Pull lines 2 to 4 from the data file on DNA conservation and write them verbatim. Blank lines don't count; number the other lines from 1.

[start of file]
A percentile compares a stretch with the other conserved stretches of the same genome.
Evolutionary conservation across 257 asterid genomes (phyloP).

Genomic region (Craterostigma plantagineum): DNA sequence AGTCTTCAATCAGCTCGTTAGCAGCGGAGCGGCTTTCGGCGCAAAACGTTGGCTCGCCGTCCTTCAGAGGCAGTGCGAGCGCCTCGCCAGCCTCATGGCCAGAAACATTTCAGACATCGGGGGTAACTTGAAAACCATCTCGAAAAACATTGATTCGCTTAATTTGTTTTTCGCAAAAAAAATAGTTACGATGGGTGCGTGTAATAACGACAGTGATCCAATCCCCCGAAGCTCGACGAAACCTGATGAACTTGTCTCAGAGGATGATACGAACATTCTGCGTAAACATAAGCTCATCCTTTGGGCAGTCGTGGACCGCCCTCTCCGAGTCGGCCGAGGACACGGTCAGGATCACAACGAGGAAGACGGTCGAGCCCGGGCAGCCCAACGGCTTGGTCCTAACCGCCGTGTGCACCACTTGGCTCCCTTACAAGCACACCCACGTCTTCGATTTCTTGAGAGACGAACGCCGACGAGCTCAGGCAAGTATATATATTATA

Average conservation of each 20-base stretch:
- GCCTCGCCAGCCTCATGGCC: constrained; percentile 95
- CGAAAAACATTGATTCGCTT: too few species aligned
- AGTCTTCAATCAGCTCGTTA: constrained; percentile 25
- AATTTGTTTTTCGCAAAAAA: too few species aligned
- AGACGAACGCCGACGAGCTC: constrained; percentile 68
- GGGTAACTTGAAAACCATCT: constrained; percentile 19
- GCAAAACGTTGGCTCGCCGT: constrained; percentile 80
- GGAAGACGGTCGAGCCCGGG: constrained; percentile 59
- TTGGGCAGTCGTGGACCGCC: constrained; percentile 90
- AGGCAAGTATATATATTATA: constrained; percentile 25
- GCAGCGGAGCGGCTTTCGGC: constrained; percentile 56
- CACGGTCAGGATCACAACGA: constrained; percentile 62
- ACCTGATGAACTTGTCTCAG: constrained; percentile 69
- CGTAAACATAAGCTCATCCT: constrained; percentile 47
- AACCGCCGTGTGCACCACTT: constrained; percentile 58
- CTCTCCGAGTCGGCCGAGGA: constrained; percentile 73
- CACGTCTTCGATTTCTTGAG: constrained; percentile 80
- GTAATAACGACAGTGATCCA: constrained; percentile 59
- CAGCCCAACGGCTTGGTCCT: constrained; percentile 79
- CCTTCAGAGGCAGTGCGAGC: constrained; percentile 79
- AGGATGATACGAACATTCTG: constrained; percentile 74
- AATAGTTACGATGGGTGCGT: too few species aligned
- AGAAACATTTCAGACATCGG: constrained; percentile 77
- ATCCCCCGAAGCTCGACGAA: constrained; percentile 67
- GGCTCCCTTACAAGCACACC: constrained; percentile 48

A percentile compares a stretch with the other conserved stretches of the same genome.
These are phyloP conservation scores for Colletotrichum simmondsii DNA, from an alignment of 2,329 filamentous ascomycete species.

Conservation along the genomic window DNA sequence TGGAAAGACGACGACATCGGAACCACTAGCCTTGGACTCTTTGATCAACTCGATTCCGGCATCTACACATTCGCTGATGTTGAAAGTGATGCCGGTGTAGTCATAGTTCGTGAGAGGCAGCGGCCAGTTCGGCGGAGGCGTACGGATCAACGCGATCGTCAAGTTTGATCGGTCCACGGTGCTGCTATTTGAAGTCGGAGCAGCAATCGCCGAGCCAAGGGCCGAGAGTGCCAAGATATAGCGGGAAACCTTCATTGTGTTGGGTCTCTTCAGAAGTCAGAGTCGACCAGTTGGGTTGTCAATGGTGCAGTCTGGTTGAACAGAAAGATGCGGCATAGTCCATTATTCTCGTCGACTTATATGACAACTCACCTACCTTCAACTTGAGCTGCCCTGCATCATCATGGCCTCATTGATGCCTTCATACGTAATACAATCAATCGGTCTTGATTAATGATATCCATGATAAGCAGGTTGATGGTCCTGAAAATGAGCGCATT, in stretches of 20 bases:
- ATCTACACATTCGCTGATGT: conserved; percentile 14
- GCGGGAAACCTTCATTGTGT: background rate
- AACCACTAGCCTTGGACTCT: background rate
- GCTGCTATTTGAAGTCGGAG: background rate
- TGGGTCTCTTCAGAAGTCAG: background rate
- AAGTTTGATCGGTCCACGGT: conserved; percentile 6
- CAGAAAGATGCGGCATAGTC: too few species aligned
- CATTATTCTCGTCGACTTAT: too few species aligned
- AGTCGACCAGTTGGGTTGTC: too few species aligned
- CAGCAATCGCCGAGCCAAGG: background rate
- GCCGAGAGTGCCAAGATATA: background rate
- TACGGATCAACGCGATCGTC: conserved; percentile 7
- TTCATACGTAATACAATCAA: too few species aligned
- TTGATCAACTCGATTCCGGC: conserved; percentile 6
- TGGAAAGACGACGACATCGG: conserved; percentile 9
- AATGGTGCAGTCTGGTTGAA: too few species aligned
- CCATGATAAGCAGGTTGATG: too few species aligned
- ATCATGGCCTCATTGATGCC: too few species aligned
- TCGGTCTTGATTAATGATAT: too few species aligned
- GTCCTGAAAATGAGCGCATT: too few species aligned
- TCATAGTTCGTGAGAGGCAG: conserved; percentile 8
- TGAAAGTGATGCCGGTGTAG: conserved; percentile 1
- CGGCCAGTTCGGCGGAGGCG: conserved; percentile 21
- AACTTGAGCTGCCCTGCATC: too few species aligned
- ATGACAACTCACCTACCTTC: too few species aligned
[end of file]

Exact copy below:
Evolutionary conservation across 257 asterid genomes (phyloP).

Genomic region (Craterostigma plantagineum): DNA sequence AGTCTTCAATCAGCTCGTTAGCAGCGGAGCGGCTTTCGGCGCAAAACGTTGGCTCGCCGTCCTTCAGAGGCAGTGCGAGCGCCTCGCCAGCCTCATGGCCAGAAACATTTCAGACATCGGGGGTAACTTGAAAACCATCTCGAAAAACATTGATTCGCTTAATTTGTTTTTCGCAAAAAAAATAGTTACGATGGGTGCGTGTAATAACGACAGTGATCCAATCCCCCGAAGCTCGACGAAACCTGATGAACTTGTCTCAGAGGATGATACGAACATTCTGCGTAAACATAAGCTCATCCTTTGGGCAGTCGTGGACCGCCCTCTCCGAGTCGGCCGAGGACACGGTCAGGATCACAACGAGGAAGACGGTCGAGCCCGGGCAGCCCAACGGCTTGGTCCTAACCGCCGTGTGCACCACTTGGCTCCCTTACAAGCACACCCACGTCTTCGATTTCTTGAGAGACGAACGCCGACGAGCTCAGGCAAGTATATATATTATA

Average conservation of each 20-base stretch: